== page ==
The Welsh Dragon
The Welsh Dragon that represents Wales as its national Emblem has its roots far back in history.
poets Aneirin and Taliesin use the Welsh word for dragon - 'draig' in
the sense of a warrior or leader. This use is reflected in the
Arthurian Legends where the British chiefs in times of extreme danger
were conferred the title - 'Pendragon' or head-dragon, investing them
with supreme power, such as that granted to Uther Pendragon, King
symbol of the dragon seems to have emerged from a combination of
folklore and Arthurian Legend. The ancient tales tell of how the wizard
Merlin advised the 5th Century Welsh King - Vortigern - of two sleeping
dragons, one red and one white, that lay beneath the spot he had chosen
to build his fortress which was used to repel Anglo-Saxon invaders. The
King ordered the beasts to be awoken and a ferocious battle lasting
many years, ensued. The Red Dragon, suffering many injuries at first,
triumphed the white. Merlin or 'Myrddin' to the Welsh, interpreted this
as a prophecy, showing that the Welsh would ultimately, after suffering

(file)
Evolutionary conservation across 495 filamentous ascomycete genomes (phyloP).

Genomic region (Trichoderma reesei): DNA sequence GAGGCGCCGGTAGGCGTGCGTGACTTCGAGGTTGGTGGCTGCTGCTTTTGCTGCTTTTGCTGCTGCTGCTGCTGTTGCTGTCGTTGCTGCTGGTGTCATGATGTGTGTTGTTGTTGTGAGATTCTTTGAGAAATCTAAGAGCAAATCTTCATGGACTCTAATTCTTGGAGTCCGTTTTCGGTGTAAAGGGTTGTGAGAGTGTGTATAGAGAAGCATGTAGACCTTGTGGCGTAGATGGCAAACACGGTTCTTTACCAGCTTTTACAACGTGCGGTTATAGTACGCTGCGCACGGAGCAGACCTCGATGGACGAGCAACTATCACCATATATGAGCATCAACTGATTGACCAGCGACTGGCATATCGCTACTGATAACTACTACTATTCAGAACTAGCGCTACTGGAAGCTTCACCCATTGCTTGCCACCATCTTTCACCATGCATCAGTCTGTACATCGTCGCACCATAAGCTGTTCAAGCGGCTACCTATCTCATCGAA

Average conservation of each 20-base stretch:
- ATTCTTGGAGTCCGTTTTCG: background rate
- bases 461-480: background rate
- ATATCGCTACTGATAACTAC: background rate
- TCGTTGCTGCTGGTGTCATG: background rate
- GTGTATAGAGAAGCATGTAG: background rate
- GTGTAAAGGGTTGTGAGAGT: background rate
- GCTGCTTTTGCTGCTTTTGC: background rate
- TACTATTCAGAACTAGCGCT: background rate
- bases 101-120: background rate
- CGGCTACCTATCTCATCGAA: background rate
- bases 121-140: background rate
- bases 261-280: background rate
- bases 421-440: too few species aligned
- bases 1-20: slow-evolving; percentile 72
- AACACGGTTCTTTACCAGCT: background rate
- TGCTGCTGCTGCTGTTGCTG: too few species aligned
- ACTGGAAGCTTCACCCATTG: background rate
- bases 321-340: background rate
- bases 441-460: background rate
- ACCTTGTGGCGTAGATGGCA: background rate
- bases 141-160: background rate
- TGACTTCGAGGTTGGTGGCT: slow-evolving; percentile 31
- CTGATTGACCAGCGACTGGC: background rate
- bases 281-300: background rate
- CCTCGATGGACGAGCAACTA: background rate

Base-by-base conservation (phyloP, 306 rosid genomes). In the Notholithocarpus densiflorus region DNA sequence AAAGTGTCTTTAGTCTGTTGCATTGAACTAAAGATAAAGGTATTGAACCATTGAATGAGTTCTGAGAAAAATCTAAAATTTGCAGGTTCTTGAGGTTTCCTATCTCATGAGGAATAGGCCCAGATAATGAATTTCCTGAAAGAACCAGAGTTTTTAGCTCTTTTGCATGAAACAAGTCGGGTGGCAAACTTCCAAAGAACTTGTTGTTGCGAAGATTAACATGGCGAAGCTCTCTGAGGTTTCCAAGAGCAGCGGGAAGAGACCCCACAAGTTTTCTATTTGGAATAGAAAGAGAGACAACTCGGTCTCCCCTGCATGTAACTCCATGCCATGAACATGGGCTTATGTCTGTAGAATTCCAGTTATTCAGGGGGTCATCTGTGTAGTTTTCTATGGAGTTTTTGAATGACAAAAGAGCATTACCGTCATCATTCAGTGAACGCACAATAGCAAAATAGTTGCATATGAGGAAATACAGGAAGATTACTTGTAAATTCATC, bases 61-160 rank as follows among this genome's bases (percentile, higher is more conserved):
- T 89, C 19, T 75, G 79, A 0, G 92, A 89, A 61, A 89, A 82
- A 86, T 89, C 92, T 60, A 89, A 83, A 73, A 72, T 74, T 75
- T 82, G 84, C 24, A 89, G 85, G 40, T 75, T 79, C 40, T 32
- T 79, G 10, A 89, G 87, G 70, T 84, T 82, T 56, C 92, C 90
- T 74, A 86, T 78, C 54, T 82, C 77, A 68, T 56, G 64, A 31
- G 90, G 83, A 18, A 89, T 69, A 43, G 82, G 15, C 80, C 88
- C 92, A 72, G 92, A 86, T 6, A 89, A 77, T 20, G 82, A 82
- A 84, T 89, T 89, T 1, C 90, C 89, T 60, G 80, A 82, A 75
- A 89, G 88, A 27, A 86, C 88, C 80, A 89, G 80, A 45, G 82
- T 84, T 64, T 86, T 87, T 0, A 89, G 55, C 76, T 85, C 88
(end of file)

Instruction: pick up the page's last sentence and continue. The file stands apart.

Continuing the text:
for years (like the red dragon) overcome the Anglo-Saxon invaders and
keep their land, their language, and their traditions.
at Welsh Historic Inns have based our logo on this ancient tale - with
the intertwined dragons forming the letter 'W'. True to legend, we also
have our red dragon triumphing over the white, but only through subtle
positions of the overlapping tongues - the red on top of the white's!
dragon's history in Wales goes back to Roman times, and since then has
been used by many Kings and leaders in war. Henry Tudor, a Welshman,
incorporated the dragon into his Royal coat of arms when he ascended to
the English throne in 1485. Could this have been the fulfilment of
Merlin's ancient prophecy? (Note that this was only 37 years before the
Black Boy Inn was built!)
In 1901, the
dragon officially became the symbol of Wales and in 1959, the present
Queen made the red dragon on a green and white background the official
flag for Wales.